‘Tell your story:’ Cullman Memorial Day observance encourages veterans to speak, others to listen


Members of the local Sons of the American Revolution chapter provided a very traditional color guard at Saturday’s Cullman County Memorial Day observance. (W.C. Mann for The Tribune)

CULLMAN – On Saturday morning, Cullman area veterans and family members gathered in the pavilion at Veterans’ Memorial Park at Sportsman Lake for an early Memorial Day observance. The local posts of Veterans of Foreign Wars and the American Legion, who take turns hosting the event, usually hold it on the Saturday before Memorial Day to allow veterans to take part in parades in Birmingham and Huntsville on Monday.

VFW Post 2214 Quartermaster Master Sgt. Will Harris served as master of ceremonies, and a color guard was provided by the Sons of the American Revolution.  In attendance were several local officials including veterans County Commissioner Garry Marchman and Colony Mayor Donnis Leeth, Circuit Judges Martha Williams and Gregory Nicholas, District Judge Kim Chaney, Probate Judge Tammy Brown, and County Commissioner Kerry Watson.  State Sen. Paul Bussman, R-Cullman was the keynote speaker.

In his opening remarks, Harris offered the audience a piece of advice that would be echoed by others when the floor was opened for veterans and family members to share their stories:

“If you find a veteran that wants to talk, please sit and listen.  Don’t tell your story; listen to theirs, because theirs is the important one now.  Always listen.”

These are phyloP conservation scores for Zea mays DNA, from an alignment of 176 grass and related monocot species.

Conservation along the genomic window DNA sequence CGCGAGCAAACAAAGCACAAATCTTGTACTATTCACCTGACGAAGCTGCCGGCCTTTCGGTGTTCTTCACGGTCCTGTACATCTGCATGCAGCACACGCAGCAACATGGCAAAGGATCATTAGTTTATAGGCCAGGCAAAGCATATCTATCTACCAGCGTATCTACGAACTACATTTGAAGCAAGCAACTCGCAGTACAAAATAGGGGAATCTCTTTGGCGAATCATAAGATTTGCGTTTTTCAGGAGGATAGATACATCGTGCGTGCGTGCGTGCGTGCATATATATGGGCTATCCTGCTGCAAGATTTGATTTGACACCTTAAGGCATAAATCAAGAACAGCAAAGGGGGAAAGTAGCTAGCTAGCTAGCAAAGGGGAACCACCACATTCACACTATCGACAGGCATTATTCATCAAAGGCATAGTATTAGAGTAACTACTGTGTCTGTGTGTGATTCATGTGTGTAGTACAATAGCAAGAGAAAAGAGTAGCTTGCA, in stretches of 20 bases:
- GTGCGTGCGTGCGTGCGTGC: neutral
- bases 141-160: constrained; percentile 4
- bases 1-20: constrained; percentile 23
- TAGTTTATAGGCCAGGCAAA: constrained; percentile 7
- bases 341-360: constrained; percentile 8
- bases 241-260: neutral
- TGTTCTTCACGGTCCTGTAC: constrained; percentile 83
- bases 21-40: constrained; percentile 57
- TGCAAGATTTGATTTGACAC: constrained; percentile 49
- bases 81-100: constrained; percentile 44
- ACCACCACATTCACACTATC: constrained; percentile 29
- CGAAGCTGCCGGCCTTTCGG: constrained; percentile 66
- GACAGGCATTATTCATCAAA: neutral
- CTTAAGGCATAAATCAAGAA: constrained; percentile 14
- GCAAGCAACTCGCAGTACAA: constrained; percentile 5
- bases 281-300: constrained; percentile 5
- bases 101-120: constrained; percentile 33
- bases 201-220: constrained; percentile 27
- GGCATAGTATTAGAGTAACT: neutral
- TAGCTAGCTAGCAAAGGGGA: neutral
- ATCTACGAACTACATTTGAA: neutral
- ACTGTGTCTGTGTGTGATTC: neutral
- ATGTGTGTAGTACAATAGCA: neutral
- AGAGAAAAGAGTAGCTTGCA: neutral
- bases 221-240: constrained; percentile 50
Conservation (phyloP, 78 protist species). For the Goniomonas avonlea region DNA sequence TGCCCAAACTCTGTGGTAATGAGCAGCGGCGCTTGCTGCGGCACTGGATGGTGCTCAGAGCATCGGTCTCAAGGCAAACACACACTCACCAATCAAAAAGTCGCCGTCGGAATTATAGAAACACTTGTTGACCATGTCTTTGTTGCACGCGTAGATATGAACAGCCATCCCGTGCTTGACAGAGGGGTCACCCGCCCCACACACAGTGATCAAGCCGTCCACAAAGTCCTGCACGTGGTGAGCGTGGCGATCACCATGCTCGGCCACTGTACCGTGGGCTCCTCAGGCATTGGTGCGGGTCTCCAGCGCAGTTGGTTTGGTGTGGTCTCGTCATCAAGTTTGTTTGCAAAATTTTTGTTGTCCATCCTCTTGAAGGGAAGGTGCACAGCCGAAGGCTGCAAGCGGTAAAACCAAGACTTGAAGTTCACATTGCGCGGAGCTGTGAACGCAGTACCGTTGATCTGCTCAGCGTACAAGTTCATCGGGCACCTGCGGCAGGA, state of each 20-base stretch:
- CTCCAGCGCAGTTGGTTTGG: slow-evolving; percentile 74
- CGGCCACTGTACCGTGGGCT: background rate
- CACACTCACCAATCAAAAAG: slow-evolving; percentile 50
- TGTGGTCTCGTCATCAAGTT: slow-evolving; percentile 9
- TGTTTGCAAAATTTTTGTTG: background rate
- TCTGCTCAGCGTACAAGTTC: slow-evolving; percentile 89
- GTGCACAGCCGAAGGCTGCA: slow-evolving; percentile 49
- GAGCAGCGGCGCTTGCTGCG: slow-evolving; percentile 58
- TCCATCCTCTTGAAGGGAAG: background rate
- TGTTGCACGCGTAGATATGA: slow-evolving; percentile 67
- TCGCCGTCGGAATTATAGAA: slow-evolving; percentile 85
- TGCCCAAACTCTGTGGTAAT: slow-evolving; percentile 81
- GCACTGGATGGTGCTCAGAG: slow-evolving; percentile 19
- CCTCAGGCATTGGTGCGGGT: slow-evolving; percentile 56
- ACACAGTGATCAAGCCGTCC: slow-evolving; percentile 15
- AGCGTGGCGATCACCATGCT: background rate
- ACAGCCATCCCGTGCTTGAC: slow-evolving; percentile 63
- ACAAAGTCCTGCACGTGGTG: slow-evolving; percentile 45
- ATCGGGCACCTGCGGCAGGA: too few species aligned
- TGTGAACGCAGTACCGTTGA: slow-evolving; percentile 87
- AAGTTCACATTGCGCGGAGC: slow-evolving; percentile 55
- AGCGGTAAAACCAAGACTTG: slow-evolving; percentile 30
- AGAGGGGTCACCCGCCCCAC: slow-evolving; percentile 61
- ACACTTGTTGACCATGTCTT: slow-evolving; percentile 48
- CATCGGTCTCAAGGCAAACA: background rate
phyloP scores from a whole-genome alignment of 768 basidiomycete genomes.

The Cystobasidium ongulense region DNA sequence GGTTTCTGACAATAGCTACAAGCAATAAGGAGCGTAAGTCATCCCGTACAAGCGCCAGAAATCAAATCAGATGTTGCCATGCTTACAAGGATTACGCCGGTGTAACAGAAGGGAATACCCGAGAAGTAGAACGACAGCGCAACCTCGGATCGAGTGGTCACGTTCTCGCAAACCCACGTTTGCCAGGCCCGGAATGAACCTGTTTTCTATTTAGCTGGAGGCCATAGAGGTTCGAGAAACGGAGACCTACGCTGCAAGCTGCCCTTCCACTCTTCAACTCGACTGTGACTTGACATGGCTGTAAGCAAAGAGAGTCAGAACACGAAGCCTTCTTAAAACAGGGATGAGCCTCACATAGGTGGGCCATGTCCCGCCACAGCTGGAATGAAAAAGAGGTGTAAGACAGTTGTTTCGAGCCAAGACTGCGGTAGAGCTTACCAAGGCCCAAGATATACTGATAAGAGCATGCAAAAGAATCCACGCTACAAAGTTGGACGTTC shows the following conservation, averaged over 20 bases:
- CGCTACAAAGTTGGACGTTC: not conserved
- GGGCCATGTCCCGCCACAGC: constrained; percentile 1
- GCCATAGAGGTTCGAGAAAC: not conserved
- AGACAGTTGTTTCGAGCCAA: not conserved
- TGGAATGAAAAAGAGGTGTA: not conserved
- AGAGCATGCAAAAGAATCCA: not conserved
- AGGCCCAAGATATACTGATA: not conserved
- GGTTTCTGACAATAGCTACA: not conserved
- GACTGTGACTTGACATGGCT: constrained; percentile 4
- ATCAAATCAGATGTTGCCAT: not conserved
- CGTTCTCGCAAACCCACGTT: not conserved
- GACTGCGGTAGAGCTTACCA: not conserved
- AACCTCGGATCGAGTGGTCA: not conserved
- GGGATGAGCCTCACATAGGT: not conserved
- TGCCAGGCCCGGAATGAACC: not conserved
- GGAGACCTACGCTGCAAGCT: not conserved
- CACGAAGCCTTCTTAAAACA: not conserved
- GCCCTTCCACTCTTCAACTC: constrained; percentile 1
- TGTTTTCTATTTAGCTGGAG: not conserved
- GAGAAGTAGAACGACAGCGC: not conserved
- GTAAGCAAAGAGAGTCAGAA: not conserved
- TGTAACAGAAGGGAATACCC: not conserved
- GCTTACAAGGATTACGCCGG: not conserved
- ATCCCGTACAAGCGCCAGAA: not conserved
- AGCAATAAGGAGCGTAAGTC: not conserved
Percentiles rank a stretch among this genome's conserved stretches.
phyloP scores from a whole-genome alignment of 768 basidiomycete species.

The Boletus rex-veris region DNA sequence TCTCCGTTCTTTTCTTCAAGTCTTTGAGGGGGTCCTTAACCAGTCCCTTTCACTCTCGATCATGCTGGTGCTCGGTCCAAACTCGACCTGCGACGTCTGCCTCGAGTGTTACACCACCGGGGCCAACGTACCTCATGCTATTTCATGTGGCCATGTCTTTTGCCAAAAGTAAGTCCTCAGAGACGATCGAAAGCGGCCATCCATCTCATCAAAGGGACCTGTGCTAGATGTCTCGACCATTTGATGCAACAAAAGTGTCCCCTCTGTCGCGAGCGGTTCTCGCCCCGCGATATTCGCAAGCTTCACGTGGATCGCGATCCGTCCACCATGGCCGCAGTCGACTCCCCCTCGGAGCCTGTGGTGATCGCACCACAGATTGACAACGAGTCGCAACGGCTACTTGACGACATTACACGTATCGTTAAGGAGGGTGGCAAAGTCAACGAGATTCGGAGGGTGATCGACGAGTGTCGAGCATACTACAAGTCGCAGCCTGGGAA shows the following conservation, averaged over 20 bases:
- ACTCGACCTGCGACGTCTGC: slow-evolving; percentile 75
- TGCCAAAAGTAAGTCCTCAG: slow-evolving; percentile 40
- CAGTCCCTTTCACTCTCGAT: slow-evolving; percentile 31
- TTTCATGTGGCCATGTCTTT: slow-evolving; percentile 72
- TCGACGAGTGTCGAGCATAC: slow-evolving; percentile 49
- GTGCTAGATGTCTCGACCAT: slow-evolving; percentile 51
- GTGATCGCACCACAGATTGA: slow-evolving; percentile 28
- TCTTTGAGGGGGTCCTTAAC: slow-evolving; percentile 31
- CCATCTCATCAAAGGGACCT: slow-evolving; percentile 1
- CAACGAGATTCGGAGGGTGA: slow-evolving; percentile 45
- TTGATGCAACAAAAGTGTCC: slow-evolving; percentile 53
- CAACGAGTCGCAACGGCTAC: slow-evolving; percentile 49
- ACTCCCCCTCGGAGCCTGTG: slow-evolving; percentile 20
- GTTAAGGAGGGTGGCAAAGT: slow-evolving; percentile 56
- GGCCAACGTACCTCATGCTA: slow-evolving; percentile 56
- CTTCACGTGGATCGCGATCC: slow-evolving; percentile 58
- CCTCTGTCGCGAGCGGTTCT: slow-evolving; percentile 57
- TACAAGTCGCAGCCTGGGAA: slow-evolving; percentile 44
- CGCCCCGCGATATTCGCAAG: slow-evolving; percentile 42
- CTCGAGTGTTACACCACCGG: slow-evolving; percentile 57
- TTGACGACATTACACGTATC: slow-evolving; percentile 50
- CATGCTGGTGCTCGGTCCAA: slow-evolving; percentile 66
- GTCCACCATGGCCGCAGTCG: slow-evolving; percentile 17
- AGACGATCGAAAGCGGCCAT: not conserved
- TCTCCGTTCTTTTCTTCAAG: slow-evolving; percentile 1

When the opportunity came, the adult children and grandchildren, brothers and cousins of veterans of conflicts from World War I through Vietnam shared their families’ stories.  Veterans of Korea, Vietnam and the Middle East wars, as well as peacetime veterans, spoke of their own experiences.

In his address, Bussman told the crowd, “Memorial Day is a day that comes up on the calendar every year; end of school, everybody’s going to the lake.  I think it’s probably the most misunderstood holiday of the year. I think people sometimes forget what Memorial Day is all about. And that’s why I’m so glad we continue in Cullman to have these celebrations.”

After listing a few of the more noted battles in U.S. military history, he remarked, “In every one of those battles, we had American soldiers that were willing to serve and protect me and protect you.  They did it over in another country, so we didn’t have to deal with it here in the United States. And people don’t realize how important that is, when we have young men and young women that are willing to leave this country, go to another country that they don’t even know about, and fight to protect us here in the United States.  That’s a tremendous honor for me, to be around people like that.

Bussman encouraged the veterans, “Y’all have a tremendous story to tell.  You have a story of honor; tell it. Tell it. You have a story that the kids today need to understand, that they have been so fortunate to be in the position they’re in because there are many, many people that have suffered and died for what they’ve got.  And sometimes we forget that. Tell your story. Tell your story.”

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